The Semantic Metal Surface is an article which outlines the sustainable aspects of various metals. Written by L. William Zahner, the piece was originally published in the architectural quarterly, “Forward, The Architecture & Design Journal of the National Associates Committee.”

When defining a logic to use a particular surface material, various aesthetic qualities such as color, texture, patterns and boundaries are often considered. In our pursuit to arrive at materials that perform over a lifetime and do not possess hidden cost to our children's future, considerations of manufacture and eventual recovery and recycling of the material must also play a part. Architectural metals achieve these design requirements. They are durable and lightweight. They can be formed, shaped, pierced, cut and machined in ways only plastics can attempt to copy.

Architectural metals are the family of materials that encompass aluminum alloys, copper and copper alloys, brasses and bronzes, iron and steel alloys including stainless steels, lead, tin, titanium, and zinc.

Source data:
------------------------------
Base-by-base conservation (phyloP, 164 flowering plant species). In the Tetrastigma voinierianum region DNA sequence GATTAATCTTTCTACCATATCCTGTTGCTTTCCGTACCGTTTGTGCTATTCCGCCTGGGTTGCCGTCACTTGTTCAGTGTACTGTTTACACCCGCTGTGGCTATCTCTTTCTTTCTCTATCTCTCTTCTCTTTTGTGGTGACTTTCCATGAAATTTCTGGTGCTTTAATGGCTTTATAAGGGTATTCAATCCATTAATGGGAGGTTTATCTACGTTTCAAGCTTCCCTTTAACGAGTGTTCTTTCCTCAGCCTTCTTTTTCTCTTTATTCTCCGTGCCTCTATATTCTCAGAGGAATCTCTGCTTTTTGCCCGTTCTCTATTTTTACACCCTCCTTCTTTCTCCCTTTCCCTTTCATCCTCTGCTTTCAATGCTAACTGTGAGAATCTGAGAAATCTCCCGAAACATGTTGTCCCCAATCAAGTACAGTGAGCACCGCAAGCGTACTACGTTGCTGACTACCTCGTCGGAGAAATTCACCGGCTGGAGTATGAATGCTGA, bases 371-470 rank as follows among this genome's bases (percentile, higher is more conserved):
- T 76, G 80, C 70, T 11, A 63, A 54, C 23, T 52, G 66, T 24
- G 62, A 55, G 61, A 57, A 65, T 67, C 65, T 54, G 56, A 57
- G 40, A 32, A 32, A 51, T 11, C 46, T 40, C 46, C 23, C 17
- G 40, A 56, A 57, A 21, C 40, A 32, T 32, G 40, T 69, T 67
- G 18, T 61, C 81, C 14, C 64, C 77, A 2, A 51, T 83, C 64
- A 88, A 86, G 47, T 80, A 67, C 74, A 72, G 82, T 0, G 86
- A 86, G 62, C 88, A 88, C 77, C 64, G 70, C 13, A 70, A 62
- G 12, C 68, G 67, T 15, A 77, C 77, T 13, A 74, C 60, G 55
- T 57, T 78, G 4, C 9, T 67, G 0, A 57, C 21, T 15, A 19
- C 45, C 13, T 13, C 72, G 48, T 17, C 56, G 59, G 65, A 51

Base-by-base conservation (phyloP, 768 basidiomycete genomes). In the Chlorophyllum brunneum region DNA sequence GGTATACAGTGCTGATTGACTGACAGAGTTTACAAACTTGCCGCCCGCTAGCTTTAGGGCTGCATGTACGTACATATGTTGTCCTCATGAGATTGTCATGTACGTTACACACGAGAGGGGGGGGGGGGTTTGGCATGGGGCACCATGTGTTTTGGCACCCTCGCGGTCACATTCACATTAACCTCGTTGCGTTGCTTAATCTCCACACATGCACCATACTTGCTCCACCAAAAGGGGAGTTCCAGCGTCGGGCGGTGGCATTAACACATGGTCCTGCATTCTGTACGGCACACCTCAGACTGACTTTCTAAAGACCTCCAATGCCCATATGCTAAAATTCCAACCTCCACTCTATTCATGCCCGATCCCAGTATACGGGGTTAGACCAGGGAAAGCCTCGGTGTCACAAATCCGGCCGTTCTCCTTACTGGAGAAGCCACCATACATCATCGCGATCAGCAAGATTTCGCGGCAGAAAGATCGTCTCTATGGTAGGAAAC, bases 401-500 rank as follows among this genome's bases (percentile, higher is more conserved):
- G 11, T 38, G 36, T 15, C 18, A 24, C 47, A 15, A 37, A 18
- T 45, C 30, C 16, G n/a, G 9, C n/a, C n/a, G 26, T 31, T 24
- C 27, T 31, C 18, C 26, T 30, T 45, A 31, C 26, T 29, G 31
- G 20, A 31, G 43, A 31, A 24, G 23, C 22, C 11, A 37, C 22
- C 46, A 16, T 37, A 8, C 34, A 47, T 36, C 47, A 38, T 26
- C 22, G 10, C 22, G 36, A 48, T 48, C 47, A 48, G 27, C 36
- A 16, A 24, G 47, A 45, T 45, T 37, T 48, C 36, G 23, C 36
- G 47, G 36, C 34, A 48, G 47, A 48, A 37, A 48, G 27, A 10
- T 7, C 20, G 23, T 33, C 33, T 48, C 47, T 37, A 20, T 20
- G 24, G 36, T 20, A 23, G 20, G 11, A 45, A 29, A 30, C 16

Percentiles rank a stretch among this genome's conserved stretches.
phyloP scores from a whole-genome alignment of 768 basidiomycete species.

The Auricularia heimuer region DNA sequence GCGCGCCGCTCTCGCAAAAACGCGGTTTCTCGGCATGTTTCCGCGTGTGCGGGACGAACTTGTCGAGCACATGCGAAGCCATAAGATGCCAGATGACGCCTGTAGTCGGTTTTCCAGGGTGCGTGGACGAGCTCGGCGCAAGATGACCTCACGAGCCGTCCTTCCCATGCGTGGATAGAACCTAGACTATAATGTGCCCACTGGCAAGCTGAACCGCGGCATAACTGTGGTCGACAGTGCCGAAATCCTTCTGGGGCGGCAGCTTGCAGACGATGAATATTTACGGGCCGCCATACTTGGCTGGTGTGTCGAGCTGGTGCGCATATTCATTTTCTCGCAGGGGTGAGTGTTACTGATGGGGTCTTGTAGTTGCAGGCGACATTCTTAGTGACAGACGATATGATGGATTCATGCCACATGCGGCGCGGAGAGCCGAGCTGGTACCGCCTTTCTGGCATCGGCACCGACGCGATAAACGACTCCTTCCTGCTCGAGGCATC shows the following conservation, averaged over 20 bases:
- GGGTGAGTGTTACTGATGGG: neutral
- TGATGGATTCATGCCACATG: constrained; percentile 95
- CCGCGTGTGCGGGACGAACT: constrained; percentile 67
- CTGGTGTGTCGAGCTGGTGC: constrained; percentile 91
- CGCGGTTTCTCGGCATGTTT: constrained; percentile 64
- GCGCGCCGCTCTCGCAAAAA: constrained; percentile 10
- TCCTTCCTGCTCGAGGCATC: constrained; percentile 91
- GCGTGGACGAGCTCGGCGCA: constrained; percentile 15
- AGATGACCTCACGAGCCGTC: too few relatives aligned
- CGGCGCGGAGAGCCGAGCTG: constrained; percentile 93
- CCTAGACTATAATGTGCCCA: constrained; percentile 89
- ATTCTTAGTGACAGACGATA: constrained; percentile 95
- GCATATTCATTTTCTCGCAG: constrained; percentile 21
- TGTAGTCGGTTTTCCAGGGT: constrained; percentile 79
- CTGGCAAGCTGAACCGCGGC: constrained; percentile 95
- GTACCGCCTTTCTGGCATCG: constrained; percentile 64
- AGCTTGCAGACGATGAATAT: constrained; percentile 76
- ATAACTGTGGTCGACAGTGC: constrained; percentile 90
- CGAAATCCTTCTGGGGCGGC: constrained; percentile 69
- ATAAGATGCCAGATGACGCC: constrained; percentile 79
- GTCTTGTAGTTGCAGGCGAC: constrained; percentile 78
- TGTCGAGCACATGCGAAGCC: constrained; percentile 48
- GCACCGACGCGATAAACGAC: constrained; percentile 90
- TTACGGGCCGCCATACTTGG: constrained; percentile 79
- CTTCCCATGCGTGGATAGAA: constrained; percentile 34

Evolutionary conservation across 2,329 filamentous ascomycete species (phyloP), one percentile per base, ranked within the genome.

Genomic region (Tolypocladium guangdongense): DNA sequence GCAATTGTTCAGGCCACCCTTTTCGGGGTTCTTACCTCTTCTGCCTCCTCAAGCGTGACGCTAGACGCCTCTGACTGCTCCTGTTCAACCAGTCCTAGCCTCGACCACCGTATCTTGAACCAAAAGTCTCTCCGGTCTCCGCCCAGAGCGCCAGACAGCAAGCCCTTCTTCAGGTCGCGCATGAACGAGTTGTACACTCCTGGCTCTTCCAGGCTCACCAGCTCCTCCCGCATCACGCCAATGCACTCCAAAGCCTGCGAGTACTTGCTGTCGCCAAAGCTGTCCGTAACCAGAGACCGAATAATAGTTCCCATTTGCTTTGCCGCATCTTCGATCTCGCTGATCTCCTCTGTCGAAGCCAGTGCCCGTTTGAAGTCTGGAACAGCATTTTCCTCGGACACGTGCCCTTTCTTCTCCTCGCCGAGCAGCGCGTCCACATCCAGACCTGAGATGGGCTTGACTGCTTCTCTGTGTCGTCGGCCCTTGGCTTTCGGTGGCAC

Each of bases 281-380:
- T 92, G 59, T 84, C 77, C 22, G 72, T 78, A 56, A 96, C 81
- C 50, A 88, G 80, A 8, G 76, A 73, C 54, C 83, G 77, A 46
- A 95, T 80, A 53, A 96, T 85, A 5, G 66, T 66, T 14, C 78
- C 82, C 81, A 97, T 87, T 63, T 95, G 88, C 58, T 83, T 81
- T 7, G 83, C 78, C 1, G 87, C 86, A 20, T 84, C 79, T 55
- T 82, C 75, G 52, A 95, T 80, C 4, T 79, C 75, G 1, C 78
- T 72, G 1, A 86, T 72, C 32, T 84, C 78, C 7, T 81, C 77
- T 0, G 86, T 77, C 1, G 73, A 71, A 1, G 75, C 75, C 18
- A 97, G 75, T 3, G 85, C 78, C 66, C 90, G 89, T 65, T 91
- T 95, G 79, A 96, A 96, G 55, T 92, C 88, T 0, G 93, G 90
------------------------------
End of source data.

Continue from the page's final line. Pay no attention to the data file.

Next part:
Each of these metals has a vast array of finishes and textures that add color and interface with light like no other substances on earth. Many of these metals can be coated with other metals to enhance their performance or aesthetic appeal. For example, zinc in the process of galvanizing provides tremendous benefit via galvanic protection to steel. Aluminum and steel are often painted to provide a particular color while adding a barrier to prevent the ambient conditions from affecting the base materials’ performance. In these cases, metals act simply as an affordable ductile form.

Stainless Steel Stainless Steel
Related Surface

Stainless Steel